• She and her best friend Grace take turns sitting by the window on the bus, unless they can’t remember whose turn it is. Then, they settle it with their fists.
  • She loves her baby brother but just wishes he could live somewhere else.
  • She loves her grandparents.
  • She has a best friend Lucille who is a pretty, pretty princess and whose grandmother must be loaded.
  • She used to be scared of going to the principal’s office, but she’s spent so much time there that it’s no longer scary and he’s sort of a friend now.
  • She wants to grow up to be a janitor because janitors are superheroes who save teeth, paint things, and have great big flashlights.
  • She’d rather hide in a classroom than ride the school bus.
  • She wants a tool belt like her grandpa Frank Miller.
  • She calls her grandmother by her first name when she feels like her grandmother is ignoring her.
  • She has contempt for the crybaby kid and is pretty sure she can beat him up.
  • She’s a nutball.
  • When she realizes that her diet may be causing her nutball tendencies, she skips the sugary cereal that day, but realizes that was stupid because sugary cereal is delicious.
  • She thinks too much.
  • She talks too much.
  • She observes the world even if she doesn’t always understand it–especially those wacky grown-ups.
  • When a boy is nice to her, she realizes that he is secretly in love with her so she calls him her boyfriend. The boy will have no idea she considers him her boyfriend.
  • When a new, cuter boy moves to town, she will dump the other boy who was only her boyfriend in her mind.
  • She’d rather stay home and fix the toilet than go to a stupid, meanie boy’s birthday party, even if she does want to be invited.
  • She will jump out of a hamper when she’s spying on you.
  • If she says something first, tough for you because you cannot think, like, or do that thing. Because she said it first, see?
  • She exasperates her parents.

Basically, she is one of us.

This collection has the first eight books of the series on it. Narrator Lana Quintal sounds convincingly like a five-year-old girl and does the voices of grown-ups the way a five-year-old would hear them.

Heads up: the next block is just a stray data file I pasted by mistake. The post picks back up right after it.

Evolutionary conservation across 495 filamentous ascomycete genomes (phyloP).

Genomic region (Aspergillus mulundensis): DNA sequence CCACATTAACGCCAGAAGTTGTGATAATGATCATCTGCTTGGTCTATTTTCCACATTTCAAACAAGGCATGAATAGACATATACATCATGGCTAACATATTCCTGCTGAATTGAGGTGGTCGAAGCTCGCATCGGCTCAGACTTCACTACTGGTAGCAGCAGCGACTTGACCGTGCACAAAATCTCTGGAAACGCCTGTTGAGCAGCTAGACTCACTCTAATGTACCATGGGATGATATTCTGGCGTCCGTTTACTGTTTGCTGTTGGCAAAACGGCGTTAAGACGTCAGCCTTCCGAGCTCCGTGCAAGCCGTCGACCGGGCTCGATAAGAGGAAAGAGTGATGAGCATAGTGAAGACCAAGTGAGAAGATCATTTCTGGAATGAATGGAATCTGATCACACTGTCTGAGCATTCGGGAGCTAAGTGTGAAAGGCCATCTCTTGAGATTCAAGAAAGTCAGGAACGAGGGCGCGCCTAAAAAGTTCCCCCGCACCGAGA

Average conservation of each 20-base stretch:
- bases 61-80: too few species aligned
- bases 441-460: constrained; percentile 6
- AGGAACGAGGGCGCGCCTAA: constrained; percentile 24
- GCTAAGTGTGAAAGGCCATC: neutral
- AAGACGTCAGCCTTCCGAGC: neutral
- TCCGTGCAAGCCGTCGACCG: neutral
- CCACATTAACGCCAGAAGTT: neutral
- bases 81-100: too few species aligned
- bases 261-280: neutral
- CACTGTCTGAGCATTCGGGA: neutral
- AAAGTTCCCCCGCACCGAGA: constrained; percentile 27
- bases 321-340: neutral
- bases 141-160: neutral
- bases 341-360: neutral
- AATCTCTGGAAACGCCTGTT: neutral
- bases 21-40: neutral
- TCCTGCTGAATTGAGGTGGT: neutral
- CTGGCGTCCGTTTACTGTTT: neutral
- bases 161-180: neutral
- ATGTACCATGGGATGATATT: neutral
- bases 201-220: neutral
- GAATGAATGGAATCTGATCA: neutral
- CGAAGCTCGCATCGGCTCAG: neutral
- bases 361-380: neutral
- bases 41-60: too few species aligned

Listening to these books are SO FUN. I’m going on a road trip this summer, and I’m going to get the second collection to keep me company when it’s my turn to drive. I love this kid, and I love that my 14-year-old daughter who read most of them when she was younger can listen to them now and enjoy them.

If you have kids, these books are super for the car, especially because they’re short and silly. Ahhh, Junie B. Jones, you are the best. THE BEST.

 

One Sentence Book Reviews

I am so, so, so far behind on reviews. Trying something new to get caught up.

Also Known As by Robin Benway: This book was fun to read, but I honestly cannot even remember how it ends.

Burn for Burn by Jenny Han & Siobhan VivianAsh by Malinda Lo: Who knew a lesbian retelling of Cinderella with so many fascinating elements could be so boring?

Period 8 by Chris Crutcher: Chris Crutcher writes a mystery and still manages to incorporate every single one of his tropes into the story.

Burn for Burn by Jenny Han & Siobhan Vivian: Three girls—who clearly need lessons from Emily Thorne—try to get revenge on their classmates, which leads to the stupidest cliffhanger ever.

Firefly Lane by Kristin Hannah: If the author had spent half as much time developing the characters as she did describing their decade-appropriate fashion, I probably would have liked this book a lot more.

The Astonishing Adventures of Fanboy and Goth Girl by Barry Lyga: An author embeds a meta-narrative on how to avoid writing predictable female lead characters in his novel and then proceeds to write a completely predictable female lead character.

The Friendship Matchmaker by Randa Abdel-Fattah: In a cute retelling of Jane Austen’s Emma (according to the Goodreads summary) (oh, and !!!!), a girl writes and lives the middle school version of How to Win Friends and Influence People to an entirely predictable end.

Deadly Pink by Vivian Vande Velde: I don’t remember much about this book except cheaters suck and sooner or later they have to face the consequences for their actions.

Source: I got all of these books from the library.

Book Review: Silver Sparrow

Mother didn’t ruin my childhood or anyone’s marriage. She is a good person. She prepared me. Life, you see, is all about knowing things. That is why my mother and I shouldn’t be pitied.

Silver Sparrow by Tayari JonesSilver Sparrow by Tayari Jones is the story of two sisters with the same father and different mothers. No big, right? Yes, except the father is married to both of their mothers at the same time, and I’m not talking Big Love style. No, he has his main wife and family and a second, secret family.